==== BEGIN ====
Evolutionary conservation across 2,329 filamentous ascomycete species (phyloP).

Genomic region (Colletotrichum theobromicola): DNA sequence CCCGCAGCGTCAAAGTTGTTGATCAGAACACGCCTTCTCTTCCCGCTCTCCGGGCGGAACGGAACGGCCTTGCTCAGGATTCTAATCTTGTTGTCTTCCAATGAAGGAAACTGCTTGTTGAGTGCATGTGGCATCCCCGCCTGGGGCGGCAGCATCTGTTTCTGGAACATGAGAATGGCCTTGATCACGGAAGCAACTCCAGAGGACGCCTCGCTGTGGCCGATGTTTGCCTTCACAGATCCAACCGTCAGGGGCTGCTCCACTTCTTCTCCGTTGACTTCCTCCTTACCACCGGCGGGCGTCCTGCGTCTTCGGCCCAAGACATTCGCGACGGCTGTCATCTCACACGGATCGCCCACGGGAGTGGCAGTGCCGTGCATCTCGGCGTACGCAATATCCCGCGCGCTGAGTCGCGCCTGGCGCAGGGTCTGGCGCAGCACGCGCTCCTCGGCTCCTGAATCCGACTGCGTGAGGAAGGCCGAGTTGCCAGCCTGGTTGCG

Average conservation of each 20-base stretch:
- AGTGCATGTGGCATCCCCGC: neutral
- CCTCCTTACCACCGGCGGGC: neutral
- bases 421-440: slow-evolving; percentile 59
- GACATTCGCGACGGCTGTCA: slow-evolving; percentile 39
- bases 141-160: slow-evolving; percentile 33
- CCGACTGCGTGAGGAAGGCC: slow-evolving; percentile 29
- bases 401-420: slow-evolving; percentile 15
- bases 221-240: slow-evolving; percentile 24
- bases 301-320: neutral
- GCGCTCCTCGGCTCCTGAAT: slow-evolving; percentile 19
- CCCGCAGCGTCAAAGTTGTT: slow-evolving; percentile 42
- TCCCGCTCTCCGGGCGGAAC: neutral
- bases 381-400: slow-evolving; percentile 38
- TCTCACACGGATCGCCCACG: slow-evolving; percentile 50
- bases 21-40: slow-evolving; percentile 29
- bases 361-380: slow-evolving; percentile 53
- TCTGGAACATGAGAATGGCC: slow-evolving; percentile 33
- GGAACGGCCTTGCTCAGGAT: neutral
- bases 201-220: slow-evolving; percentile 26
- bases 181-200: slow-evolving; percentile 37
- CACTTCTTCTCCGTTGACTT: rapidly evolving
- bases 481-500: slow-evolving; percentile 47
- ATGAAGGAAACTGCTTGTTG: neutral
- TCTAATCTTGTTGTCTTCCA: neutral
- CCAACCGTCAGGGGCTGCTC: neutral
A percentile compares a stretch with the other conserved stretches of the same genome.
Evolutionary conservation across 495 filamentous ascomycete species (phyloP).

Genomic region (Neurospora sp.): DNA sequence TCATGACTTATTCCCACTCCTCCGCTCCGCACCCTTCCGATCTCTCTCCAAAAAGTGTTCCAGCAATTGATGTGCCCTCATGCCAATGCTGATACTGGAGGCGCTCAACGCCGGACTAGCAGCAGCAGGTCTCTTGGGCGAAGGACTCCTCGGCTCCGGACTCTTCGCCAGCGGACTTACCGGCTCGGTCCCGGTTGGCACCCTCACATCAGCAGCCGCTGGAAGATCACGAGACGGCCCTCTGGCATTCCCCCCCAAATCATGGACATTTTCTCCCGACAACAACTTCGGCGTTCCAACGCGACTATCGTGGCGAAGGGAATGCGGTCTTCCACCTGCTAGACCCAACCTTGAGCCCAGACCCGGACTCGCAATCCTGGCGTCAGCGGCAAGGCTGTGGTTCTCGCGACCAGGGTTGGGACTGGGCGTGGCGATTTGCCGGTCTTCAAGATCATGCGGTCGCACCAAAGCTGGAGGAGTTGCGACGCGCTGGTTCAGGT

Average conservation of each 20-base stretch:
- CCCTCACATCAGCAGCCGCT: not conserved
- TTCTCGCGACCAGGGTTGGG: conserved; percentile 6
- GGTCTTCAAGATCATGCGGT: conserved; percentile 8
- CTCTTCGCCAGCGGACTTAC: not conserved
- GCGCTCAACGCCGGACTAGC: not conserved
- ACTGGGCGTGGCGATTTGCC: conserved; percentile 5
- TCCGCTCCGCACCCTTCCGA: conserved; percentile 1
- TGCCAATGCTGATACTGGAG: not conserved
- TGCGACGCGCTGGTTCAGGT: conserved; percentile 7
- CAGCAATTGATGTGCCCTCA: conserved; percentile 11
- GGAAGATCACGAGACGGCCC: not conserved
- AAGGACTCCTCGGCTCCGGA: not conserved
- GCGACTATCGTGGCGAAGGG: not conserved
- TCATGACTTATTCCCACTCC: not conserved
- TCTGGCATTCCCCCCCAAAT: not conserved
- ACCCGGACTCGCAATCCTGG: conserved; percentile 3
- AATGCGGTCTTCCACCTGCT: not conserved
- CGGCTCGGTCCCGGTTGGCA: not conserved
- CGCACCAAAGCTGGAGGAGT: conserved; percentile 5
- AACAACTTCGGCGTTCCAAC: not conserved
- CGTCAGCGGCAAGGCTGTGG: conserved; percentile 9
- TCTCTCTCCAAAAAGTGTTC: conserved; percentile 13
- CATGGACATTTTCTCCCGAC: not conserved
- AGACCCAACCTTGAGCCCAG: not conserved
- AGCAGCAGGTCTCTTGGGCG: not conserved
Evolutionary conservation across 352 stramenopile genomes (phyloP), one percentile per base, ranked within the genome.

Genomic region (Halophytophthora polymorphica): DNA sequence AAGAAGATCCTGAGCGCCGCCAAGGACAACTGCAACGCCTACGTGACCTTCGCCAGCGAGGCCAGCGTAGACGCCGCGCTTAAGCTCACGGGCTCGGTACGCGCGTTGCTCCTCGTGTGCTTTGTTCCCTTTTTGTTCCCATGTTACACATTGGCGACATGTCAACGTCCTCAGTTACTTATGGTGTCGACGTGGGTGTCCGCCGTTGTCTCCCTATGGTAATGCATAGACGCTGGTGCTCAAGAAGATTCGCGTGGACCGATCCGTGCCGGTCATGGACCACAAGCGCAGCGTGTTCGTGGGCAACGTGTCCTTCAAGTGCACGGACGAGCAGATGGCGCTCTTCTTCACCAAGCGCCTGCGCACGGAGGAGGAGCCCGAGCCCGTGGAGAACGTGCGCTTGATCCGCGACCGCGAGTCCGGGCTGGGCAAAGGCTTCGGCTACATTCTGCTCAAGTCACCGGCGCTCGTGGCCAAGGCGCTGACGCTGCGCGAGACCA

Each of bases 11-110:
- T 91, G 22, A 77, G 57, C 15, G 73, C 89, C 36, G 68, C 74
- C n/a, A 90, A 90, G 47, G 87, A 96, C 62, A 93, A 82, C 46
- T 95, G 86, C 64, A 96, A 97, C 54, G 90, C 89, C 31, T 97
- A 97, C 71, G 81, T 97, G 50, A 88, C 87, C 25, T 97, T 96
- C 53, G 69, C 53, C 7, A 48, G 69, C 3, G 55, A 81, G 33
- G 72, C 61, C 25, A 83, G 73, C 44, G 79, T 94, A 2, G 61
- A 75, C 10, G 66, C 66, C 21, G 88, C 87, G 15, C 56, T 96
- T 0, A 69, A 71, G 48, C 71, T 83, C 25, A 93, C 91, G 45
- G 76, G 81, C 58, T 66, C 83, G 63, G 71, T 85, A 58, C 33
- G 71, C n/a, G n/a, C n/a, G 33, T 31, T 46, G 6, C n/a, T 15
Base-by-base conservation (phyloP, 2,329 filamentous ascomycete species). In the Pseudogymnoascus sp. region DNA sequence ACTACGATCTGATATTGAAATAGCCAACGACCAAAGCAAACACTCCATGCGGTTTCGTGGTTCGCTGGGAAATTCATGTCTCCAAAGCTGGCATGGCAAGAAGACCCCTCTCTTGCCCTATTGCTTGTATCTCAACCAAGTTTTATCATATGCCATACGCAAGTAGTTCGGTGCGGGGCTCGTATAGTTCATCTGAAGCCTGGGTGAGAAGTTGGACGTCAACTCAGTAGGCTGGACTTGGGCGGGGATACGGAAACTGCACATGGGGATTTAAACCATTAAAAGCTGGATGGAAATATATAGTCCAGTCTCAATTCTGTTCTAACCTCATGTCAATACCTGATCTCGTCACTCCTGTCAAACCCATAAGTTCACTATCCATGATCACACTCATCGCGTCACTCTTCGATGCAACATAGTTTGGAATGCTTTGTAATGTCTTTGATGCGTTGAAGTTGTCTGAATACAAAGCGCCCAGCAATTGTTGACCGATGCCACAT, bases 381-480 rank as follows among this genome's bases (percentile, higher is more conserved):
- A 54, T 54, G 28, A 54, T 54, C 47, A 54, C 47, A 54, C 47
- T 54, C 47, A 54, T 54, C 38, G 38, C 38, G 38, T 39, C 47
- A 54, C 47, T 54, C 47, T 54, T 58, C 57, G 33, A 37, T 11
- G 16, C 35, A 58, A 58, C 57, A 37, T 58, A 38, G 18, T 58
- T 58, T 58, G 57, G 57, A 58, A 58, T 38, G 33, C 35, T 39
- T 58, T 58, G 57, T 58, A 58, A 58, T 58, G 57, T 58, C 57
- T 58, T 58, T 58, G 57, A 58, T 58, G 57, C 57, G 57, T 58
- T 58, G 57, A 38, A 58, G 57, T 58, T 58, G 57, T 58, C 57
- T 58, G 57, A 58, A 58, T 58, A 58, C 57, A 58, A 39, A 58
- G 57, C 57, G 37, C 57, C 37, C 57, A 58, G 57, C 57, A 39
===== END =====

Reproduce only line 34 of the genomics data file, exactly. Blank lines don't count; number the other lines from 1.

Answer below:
- TTCTCGCGACCAGGGTTGGG: conserved; percentile 6